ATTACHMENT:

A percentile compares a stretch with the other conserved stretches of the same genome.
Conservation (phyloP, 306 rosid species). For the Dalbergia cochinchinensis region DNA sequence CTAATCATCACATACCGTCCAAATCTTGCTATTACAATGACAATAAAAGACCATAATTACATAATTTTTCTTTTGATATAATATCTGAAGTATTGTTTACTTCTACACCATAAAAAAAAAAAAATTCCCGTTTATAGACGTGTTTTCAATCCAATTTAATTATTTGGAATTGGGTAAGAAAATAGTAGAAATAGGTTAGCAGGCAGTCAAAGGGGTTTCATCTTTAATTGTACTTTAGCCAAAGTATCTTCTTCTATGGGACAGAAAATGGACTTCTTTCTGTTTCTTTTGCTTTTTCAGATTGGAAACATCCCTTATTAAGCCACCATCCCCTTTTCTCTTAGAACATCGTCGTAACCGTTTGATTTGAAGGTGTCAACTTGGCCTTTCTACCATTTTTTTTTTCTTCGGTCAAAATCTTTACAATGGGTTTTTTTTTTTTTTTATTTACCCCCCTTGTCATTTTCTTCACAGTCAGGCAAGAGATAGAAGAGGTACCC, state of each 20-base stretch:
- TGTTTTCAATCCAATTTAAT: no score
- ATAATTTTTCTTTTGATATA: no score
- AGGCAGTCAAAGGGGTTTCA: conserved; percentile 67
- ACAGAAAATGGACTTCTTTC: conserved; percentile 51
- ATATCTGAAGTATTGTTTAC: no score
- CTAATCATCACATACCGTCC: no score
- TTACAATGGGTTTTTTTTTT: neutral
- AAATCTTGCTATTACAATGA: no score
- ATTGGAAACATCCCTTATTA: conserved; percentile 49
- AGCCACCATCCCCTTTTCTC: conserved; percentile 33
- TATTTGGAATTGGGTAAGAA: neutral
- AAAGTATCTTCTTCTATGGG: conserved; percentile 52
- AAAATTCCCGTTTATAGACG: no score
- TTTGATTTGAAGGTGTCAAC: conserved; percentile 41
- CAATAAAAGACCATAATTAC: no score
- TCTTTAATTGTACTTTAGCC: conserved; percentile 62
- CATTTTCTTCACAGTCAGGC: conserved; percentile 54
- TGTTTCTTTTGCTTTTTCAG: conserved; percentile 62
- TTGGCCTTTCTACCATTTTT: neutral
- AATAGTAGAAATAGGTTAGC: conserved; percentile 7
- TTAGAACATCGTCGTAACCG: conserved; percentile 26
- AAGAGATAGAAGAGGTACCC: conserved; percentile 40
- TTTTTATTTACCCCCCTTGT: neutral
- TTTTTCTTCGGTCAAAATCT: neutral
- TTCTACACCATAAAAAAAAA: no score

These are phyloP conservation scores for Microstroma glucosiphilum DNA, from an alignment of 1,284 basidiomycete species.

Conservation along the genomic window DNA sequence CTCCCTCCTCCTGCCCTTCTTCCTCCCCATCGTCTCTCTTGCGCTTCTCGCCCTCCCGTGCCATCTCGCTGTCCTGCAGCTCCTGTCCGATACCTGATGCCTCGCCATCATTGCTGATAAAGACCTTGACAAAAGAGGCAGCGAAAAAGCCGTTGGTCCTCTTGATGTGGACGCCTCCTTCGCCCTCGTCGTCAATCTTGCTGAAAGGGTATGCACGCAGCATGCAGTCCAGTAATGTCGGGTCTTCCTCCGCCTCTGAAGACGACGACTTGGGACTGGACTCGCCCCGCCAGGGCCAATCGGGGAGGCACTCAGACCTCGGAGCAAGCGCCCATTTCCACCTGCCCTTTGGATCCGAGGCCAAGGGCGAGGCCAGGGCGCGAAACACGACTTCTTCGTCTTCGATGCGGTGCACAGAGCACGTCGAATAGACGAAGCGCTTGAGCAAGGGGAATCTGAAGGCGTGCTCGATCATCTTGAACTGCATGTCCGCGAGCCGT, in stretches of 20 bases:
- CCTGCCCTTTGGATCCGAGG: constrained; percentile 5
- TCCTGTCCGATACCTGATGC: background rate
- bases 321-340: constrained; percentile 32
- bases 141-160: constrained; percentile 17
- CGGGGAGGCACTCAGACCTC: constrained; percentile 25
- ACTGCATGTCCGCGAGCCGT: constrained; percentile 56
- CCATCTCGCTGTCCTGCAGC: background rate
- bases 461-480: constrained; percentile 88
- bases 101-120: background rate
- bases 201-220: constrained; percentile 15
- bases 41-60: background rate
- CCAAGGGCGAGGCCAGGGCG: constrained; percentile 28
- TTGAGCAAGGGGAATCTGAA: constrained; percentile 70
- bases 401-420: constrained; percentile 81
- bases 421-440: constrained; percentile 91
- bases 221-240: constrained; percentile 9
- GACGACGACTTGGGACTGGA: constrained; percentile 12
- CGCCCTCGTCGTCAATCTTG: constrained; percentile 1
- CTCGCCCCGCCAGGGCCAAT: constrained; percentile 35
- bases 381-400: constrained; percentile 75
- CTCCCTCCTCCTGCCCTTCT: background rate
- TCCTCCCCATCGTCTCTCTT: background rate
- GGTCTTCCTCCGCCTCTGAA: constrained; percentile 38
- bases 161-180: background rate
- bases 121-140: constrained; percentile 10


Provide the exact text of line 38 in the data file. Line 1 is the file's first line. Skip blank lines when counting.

- bases 101-120: background rate